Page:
The Validity of Perception

Last week, someone I knew on Facebook posted a Calvin & Hobbes cartoon.

Calvin and Hobbes

It was one I had seen before- did I mention I was a big Calvin & Hobbes fan?- and shared with my academic friends, sort of as a light-hearted in-joke- a nostalgic reminder of our experiences as clueless students trying to hand in assignments within looming deadlines. As one classmate very memorably said on encountering a discomfiting question- “What’s the point of studying literature for all these years if you can’t use the language to fib and improvise?” Strangely enough, I had never seen this joke as a specifically literary one, but found its humour revolving around the fact that Calvin didn’t actually know anything substantial to say about the subject. As a teacher one knows that the less a student has studied, the more likely she is to “inflate weak ideas, obscure pure reasoning” and write longer and more convoluted sentences. However, my Facebook friend graced this little strip with a caption, and it was:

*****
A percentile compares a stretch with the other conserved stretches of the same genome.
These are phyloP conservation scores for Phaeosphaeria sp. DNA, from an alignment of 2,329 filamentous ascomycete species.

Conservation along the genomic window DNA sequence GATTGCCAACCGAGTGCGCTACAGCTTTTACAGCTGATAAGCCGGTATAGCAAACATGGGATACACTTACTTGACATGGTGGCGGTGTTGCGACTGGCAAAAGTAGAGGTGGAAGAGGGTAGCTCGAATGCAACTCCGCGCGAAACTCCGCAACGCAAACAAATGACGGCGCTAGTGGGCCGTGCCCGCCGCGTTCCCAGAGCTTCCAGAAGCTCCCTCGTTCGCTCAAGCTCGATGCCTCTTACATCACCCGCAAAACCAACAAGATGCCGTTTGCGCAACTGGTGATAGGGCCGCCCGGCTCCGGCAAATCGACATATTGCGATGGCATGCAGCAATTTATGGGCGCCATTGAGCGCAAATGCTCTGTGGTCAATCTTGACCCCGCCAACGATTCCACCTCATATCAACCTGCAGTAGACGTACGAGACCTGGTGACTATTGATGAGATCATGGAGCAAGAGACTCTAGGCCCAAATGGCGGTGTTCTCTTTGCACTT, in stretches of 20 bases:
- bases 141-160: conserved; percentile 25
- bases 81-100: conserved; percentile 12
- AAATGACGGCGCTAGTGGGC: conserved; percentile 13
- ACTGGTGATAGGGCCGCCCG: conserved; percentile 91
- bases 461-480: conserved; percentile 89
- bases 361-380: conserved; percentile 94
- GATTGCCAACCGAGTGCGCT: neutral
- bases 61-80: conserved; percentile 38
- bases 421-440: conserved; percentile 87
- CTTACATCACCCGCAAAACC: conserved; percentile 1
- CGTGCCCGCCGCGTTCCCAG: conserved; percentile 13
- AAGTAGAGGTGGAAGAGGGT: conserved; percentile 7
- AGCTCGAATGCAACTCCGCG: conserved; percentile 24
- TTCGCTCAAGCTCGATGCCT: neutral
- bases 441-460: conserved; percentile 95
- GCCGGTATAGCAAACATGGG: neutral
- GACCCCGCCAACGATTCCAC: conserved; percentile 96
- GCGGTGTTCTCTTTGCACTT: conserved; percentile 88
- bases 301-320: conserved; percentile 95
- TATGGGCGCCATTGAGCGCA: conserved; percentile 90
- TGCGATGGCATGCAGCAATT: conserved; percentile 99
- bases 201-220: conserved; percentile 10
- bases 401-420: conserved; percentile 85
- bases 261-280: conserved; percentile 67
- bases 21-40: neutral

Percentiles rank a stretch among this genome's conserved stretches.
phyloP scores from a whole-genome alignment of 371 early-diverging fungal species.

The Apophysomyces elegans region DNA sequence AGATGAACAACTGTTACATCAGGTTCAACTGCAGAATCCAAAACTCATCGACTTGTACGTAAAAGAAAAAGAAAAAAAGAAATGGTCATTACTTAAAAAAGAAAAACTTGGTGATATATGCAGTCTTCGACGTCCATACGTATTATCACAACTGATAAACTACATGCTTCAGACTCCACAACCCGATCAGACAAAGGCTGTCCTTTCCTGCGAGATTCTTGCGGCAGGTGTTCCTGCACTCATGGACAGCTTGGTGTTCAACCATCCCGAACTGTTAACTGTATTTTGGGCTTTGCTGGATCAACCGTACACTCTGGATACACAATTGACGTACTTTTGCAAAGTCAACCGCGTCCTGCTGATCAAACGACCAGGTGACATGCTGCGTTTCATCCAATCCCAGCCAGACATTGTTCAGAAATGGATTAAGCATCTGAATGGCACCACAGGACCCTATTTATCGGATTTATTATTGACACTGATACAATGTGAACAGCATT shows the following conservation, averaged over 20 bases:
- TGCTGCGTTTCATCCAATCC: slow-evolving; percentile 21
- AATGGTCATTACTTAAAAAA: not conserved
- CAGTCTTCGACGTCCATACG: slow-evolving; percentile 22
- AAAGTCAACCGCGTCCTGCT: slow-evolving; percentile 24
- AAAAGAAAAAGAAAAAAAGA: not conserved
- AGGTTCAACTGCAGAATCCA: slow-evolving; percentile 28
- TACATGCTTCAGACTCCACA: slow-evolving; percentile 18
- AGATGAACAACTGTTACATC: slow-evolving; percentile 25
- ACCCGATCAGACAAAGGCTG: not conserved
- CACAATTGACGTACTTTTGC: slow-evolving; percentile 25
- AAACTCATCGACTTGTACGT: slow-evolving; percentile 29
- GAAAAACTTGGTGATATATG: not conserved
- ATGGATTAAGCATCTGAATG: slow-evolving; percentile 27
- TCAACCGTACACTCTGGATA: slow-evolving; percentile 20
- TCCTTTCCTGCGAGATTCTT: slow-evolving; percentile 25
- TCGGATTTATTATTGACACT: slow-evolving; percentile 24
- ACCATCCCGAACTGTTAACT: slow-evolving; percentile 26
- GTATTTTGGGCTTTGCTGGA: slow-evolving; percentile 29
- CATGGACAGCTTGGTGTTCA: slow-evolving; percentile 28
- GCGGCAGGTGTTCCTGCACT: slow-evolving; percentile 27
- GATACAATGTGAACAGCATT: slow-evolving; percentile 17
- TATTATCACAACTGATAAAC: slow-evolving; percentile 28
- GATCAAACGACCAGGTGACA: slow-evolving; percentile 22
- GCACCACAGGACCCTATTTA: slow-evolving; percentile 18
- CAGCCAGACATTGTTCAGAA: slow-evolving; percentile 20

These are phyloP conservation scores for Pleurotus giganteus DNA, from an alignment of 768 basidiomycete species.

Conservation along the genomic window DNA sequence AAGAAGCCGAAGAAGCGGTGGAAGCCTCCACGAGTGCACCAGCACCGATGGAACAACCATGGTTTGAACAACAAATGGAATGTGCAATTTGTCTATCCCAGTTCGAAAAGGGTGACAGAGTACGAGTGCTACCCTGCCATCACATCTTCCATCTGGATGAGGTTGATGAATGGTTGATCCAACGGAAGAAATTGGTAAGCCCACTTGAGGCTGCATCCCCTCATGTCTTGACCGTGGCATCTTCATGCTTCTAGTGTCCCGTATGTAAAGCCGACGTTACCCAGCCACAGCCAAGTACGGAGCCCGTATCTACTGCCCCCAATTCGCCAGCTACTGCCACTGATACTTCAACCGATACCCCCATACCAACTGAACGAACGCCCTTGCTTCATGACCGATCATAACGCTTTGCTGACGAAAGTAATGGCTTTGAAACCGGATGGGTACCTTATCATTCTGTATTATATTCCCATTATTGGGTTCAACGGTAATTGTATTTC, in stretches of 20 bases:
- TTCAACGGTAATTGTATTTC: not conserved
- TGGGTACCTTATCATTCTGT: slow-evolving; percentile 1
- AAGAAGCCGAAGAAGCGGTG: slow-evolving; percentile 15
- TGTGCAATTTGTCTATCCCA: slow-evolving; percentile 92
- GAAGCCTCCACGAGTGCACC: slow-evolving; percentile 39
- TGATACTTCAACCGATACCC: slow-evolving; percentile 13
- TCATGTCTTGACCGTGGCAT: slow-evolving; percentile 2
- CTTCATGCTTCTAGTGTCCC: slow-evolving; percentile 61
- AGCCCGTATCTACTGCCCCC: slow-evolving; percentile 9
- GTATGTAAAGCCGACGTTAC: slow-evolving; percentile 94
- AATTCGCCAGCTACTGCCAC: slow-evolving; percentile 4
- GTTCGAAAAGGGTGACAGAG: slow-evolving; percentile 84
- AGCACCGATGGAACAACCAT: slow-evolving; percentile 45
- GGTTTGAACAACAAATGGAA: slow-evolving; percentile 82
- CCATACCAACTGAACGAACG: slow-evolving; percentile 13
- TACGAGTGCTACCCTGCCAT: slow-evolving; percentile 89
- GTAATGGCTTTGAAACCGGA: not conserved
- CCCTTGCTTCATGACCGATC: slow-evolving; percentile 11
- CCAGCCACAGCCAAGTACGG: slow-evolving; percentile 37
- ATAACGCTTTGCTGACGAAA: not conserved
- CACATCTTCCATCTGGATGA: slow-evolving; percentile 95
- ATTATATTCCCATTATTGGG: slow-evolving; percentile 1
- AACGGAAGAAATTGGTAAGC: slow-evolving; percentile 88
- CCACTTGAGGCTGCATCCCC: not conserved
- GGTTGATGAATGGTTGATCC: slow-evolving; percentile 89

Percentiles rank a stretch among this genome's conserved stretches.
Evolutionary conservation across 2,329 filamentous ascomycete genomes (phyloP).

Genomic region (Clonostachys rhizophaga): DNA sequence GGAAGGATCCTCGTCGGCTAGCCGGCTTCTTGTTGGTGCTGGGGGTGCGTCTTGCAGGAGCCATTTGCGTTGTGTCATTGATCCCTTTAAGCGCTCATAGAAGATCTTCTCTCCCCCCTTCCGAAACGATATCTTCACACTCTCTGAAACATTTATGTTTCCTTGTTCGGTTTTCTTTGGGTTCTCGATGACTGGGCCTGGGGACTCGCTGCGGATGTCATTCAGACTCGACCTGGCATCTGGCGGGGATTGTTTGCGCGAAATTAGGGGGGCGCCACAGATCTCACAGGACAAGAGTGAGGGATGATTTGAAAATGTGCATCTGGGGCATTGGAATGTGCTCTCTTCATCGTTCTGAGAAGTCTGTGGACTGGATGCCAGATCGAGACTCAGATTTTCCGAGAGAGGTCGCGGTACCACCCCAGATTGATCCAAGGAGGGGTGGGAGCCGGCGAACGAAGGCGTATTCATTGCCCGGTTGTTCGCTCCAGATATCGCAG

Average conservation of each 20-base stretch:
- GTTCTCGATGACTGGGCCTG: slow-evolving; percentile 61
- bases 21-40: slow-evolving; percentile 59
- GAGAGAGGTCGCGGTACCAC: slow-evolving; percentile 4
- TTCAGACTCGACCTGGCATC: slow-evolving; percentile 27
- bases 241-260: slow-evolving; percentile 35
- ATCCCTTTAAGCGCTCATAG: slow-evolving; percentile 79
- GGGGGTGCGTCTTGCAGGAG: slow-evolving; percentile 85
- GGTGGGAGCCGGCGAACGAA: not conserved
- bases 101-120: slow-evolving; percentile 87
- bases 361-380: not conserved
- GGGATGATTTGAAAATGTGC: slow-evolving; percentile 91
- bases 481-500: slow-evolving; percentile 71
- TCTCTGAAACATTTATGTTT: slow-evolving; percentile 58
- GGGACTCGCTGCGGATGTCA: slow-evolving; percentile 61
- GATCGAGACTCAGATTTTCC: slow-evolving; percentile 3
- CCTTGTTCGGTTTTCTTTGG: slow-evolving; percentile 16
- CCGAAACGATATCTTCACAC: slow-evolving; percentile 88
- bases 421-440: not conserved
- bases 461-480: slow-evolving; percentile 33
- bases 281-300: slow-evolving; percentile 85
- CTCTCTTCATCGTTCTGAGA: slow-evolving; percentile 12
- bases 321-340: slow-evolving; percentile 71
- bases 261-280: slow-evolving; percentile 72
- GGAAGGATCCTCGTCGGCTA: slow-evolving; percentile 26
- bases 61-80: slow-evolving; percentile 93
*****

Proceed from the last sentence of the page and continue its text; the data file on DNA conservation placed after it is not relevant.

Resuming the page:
“What I feel literature and maybe all of humanities is basically.”

That was it. All of literature and all of humanities were built on weak ideas inflated to obscure poor reasoning that may be useful just like prayer and voodoo was useful (this from the comment section) but not necessarily valid, because “the premise of humanities is the antithesis of scientific principles of objectivity and falsifiability.”

I don’t want to go into defending all of humanities, nor do I need to. Most of us know that the charge of a lack of objectivity and falsifiability is not even true in most cases, especially in the social sciences. Let us talk instead of the mode that is supposedly the antithesis of the objective scientific principle- which I presume is human faculty of imagination.